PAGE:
Chicago Journal of International Law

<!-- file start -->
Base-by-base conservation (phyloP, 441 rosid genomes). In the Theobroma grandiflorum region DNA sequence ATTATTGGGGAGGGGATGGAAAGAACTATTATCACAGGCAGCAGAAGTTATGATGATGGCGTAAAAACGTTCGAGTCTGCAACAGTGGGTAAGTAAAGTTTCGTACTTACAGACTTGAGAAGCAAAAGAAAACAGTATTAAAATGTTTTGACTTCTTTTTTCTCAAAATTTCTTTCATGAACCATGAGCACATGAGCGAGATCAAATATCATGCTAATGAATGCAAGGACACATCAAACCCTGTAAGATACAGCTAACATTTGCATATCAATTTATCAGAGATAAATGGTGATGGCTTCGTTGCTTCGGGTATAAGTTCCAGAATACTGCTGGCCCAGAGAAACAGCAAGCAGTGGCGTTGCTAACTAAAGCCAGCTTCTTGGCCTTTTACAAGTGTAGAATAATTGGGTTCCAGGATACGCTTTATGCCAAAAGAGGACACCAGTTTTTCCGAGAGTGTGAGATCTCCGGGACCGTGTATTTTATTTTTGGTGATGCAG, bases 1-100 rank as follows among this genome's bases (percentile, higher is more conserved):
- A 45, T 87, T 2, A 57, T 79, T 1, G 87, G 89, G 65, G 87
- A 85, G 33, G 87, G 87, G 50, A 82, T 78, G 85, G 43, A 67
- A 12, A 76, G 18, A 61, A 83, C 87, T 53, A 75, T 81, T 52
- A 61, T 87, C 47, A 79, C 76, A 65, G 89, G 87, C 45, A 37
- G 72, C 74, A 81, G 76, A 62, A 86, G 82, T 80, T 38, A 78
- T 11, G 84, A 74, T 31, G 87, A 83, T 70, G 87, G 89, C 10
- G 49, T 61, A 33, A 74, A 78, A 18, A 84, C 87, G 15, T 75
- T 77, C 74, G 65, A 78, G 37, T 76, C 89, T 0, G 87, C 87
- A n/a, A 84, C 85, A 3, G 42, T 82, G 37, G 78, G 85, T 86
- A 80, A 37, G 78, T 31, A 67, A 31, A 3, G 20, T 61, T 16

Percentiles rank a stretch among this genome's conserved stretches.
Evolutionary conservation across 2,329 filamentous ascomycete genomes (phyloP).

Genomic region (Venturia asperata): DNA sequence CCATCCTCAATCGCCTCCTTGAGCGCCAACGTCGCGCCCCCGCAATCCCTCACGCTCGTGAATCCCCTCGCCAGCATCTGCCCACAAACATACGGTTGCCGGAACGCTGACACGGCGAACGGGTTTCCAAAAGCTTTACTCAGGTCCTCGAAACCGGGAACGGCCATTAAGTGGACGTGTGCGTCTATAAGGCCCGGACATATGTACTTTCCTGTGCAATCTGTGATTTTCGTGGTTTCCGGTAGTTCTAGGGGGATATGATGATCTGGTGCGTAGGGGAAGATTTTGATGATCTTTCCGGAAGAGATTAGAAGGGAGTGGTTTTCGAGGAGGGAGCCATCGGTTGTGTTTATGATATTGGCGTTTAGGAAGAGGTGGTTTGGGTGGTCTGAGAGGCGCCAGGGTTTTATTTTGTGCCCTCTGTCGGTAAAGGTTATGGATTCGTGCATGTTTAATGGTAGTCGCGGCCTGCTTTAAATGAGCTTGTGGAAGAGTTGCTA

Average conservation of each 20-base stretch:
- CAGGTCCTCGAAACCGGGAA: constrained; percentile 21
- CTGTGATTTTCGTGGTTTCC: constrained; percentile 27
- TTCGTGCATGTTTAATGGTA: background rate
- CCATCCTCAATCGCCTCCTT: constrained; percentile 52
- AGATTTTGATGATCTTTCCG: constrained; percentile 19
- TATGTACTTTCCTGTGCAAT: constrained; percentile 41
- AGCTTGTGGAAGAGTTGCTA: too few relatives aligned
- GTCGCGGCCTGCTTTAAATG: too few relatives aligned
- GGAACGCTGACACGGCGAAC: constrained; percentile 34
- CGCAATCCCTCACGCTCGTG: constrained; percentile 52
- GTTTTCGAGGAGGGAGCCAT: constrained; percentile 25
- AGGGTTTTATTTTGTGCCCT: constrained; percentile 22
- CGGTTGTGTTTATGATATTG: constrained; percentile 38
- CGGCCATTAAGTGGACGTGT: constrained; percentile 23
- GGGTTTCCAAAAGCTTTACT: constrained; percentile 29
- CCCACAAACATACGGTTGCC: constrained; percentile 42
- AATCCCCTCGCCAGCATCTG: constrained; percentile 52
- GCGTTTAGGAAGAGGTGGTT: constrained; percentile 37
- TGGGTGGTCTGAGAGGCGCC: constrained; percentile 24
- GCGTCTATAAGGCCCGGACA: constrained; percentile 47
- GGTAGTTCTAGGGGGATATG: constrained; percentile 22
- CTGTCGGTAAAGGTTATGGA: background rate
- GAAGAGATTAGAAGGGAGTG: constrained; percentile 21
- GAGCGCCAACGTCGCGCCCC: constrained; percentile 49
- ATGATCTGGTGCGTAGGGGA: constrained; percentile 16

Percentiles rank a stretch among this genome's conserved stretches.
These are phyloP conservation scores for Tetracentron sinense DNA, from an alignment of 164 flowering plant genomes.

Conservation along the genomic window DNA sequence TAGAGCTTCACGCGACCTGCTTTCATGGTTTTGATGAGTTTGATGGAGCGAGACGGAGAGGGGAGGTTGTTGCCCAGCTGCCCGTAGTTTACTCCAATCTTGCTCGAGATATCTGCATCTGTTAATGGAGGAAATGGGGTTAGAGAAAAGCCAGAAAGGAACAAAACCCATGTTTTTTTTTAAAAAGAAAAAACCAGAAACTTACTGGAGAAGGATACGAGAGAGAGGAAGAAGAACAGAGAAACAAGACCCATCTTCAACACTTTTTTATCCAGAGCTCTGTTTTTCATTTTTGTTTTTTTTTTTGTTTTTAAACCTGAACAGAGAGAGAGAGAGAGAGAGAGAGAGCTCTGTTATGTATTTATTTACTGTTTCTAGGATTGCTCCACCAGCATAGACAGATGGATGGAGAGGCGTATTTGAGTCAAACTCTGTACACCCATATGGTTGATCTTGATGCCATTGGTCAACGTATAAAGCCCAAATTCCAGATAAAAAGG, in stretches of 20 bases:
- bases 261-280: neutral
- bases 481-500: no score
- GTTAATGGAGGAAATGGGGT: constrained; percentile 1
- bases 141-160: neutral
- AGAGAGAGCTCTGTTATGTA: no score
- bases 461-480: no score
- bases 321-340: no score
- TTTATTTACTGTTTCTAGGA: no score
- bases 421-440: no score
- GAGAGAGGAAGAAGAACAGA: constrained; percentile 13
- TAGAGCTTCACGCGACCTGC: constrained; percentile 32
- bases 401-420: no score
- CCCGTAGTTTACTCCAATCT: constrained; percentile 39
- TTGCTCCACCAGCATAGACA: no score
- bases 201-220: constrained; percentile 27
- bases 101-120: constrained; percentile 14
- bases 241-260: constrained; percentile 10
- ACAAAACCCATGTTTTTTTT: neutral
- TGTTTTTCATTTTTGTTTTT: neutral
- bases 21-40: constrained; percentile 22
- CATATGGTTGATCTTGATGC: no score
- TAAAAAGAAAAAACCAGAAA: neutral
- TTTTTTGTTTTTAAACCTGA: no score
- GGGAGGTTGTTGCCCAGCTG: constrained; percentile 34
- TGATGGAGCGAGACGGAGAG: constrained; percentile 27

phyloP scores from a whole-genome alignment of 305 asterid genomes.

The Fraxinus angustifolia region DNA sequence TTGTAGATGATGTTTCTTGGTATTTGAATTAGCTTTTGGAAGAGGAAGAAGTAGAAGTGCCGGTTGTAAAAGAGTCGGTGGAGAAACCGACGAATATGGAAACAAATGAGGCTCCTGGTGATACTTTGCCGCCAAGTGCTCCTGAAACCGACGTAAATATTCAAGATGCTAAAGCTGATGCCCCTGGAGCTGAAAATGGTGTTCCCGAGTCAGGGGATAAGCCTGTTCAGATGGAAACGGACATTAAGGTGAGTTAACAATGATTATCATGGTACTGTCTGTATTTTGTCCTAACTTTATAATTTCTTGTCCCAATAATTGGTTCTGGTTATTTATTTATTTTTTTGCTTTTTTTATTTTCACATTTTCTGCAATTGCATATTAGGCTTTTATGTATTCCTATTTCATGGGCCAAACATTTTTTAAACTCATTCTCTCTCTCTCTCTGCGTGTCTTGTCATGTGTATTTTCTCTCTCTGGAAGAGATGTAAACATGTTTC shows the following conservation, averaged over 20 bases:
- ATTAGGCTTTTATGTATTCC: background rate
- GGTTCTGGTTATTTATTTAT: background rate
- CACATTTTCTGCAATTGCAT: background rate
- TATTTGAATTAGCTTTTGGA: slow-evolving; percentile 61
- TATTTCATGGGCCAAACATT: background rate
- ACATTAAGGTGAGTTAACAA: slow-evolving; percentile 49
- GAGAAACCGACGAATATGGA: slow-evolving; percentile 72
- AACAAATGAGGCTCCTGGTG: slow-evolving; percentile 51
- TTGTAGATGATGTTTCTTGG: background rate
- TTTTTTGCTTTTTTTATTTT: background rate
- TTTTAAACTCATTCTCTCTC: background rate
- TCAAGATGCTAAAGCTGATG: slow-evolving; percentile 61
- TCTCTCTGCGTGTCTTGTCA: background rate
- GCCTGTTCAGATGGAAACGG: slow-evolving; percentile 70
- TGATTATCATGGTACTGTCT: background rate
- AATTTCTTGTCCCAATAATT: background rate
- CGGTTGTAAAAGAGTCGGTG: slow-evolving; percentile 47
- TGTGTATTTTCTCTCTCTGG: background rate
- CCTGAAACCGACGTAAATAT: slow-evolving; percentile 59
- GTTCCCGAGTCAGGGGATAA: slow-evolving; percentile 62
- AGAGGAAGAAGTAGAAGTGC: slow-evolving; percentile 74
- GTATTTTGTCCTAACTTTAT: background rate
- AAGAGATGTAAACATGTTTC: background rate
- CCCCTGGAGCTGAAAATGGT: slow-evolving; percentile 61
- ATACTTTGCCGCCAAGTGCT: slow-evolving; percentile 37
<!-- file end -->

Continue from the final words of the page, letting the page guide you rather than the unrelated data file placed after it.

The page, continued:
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This Comment analyzes the statehood aspirations of Liberland, a self-proclaimed microstate nestled on a tract of disputed territory between Serbia and Croatia. Customary international law, the Montevideo Criteria, and alternative modalities of recognition are discussed as potential avenues for Liberland to gain recognition. The theoretical and practical merits of these theories are explored. Ultimately, Liberland has two potential avenues for obtaining recognition. First, Liberland could convince the international community that the land it claims is terra nullius and satisfies the Montevideo Criteria. Second, Liberland could obtain constitutive recognition by the international community. It is unlikely that Liberland will be able to obtain recognition through either of these avenues.